Members of the public were told the discoloration was caused by an excess amount of potassium permangante, and was nothing to worry about, but questions were raised about the safety of this chemical over extended periods of time.

Prior to that, a broken filter at Trenton Water Works went undetected for months, causing contamination problems for customers in Ewing, Hamilton, Hopewell and Lawrence, and officials in those towns were not even notified there was a water quality issue.

Contamination and communication issues have plagued Trenton Water Works for years, so to remedy the situation, Assemblyman Wayne DeAngelo (D-Hamilton) has introduced a measure to create a Mercer County Regional Water Services Commission to oversee operations at TWW.

“This is necessary because we’ve had some challenges at Trenton Water Works for some time,” he said. “I’m trying to bring up Trenton Water Works to the standards that a private sector (company) would have to do, from clean water to notifications to safety and security measures.”

He said the 17-member commission will include elected officials from neighboring towns served by TWW, as well as representatives for the New Jersey Department of Environmental Protection, the Board of Public Utilities and the Department of Community Affairs. Four other individuals with engineering or public water expertise would also serve on the panel.

“They would be involved a little bit with oversight. They would be involved if there are employee issues, with quality issues, if there’s a need for upgrades,” DeAngelo said.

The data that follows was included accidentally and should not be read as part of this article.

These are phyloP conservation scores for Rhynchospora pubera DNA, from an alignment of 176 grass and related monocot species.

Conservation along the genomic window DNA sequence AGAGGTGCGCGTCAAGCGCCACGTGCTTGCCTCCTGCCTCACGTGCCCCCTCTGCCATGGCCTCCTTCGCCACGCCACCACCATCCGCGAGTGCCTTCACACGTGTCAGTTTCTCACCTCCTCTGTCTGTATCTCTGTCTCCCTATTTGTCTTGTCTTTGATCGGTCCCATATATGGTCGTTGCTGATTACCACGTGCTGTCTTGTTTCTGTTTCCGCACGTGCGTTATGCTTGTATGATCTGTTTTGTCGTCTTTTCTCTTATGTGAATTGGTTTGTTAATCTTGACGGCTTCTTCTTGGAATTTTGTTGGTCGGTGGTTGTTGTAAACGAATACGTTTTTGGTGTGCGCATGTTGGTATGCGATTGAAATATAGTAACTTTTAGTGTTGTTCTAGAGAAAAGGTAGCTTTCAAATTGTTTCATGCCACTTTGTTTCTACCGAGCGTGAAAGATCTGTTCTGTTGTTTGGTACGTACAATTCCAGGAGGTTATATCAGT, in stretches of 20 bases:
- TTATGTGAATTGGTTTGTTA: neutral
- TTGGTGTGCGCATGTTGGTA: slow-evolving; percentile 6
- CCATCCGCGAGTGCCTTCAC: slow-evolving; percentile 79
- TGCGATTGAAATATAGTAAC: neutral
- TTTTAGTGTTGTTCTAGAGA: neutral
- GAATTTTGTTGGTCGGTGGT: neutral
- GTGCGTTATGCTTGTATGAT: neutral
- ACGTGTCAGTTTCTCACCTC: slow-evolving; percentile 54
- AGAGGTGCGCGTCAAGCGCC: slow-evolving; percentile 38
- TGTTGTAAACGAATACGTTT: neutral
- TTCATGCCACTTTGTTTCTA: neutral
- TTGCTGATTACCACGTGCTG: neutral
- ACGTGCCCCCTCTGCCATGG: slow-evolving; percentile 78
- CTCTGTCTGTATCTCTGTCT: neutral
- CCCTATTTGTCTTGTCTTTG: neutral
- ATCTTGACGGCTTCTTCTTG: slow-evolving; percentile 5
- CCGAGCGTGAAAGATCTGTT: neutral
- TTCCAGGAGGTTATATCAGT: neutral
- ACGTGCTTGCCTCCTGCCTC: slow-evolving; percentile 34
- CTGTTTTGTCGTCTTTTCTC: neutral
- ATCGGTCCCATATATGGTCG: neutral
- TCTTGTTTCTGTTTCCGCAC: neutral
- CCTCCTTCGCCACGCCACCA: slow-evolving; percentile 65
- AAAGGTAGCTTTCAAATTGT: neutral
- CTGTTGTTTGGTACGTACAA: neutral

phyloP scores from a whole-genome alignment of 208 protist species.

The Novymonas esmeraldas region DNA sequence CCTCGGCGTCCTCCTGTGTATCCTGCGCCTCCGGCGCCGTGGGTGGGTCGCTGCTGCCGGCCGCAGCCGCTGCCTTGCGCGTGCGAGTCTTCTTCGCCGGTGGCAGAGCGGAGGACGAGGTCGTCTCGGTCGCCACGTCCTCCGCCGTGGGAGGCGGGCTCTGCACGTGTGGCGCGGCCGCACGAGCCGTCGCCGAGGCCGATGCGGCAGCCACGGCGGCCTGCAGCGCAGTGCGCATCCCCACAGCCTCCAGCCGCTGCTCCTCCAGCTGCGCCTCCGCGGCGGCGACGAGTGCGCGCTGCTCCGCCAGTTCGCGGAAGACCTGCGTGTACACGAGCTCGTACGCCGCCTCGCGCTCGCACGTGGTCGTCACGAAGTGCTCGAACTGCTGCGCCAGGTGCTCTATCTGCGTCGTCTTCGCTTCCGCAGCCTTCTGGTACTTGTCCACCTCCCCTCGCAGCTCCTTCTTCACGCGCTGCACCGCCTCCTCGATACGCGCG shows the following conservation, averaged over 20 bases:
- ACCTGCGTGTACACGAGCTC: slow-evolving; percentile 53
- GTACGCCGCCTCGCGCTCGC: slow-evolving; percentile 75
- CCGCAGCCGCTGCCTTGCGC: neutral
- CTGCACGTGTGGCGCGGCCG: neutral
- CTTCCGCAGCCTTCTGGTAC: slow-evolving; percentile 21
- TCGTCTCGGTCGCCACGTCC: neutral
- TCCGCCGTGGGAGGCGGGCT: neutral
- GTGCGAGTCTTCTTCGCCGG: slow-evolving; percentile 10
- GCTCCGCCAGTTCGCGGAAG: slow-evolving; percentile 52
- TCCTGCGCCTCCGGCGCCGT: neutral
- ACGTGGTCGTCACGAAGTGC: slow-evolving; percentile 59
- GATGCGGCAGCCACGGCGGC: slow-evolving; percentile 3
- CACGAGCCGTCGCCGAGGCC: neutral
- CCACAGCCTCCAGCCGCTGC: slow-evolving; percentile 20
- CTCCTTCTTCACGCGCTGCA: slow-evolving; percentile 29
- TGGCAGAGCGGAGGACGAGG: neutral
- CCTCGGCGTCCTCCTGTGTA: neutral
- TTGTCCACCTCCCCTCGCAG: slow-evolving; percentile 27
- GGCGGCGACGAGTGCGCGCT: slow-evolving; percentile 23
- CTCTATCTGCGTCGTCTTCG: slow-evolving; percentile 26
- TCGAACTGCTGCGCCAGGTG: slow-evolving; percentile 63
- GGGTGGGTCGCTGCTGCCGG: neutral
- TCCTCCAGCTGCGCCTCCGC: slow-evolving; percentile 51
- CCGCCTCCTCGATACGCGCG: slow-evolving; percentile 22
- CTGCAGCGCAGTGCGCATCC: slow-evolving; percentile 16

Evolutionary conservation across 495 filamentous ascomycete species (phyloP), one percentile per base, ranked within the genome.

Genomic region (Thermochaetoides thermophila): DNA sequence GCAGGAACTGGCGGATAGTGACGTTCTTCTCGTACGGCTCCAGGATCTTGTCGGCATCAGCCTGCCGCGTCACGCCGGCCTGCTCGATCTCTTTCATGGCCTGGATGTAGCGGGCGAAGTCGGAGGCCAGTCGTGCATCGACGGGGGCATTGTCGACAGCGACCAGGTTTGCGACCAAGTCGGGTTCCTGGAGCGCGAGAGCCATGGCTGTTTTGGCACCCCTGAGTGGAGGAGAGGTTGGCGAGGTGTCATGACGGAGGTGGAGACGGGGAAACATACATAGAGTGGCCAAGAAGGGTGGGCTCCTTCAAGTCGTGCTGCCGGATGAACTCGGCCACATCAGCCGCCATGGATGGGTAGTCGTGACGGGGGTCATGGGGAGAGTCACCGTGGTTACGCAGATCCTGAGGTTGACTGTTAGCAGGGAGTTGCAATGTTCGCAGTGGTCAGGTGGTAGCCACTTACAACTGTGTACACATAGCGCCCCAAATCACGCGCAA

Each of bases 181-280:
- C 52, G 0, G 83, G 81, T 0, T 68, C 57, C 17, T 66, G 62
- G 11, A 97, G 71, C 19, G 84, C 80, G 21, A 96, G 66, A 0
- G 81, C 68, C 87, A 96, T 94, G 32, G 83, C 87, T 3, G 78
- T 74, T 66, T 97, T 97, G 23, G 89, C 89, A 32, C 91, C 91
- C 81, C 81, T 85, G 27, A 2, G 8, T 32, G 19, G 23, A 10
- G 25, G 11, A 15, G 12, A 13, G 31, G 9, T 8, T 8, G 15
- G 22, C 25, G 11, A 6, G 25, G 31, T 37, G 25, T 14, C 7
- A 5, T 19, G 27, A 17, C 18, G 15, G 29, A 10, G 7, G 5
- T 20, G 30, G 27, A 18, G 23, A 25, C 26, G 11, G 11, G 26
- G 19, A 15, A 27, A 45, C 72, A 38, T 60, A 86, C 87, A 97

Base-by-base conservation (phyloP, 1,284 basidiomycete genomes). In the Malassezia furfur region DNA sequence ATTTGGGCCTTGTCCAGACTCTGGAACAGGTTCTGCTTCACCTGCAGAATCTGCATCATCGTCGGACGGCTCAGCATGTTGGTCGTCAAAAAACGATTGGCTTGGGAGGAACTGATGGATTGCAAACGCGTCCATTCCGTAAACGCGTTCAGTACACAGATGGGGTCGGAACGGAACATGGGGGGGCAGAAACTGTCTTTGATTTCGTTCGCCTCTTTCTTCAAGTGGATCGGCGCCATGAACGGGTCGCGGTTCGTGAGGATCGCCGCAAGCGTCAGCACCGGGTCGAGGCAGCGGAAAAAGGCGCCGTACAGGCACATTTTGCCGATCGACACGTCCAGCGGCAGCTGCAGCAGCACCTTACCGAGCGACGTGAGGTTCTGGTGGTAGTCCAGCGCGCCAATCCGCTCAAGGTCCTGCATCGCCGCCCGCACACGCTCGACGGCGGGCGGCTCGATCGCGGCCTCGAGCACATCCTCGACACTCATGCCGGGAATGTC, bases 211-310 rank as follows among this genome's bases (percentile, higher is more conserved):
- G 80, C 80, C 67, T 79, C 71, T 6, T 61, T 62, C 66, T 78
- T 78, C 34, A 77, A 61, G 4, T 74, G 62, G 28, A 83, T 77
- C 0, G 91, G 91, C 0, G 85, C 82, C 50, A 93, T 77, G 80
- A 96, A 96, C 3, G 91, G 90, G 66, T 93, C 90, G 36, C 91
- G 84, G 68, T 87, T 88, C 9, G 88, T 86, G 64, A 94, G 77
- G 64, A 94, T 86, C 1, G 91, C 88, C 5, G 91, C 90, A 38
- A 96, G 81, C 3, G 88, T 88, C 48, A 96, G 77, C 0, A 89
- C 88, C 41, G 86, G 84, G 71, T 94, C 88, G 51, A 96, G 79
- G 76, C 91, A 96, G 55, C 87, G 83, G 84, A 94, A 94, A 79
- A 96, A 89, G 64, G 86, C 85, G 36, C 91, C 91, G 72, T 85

His legislation specifies the commission would be responsible for the managerial and operation functions at Trenton Water Works, reviewing and approving contracts, and  fixing and overseeing the hiring and firing of managers and executive personnel at TWW.

“Considering the issues we’ve had in the past with Trenton Water, we have no other alternative," DeAngelo said.

He added “no one in this day in age should have to fear for drinking contaminated water, and with the current situation in the city of Trenton, no one knew that they were drinking contaminated water. Not having water quality, not being able to have a voice, that’s a problem.”

DeAngelo said he’s hopeful the measure will be voted on and approved by the end of the week, before state lawmakers leave for the summer, so Gov. Phil Murphy can sign it into law immediately.

The legislation specifies the commission would be required to submit a report to the governor and the legislature after 5 years to review actions that have been taken.

You can contact reporter David Matthau at

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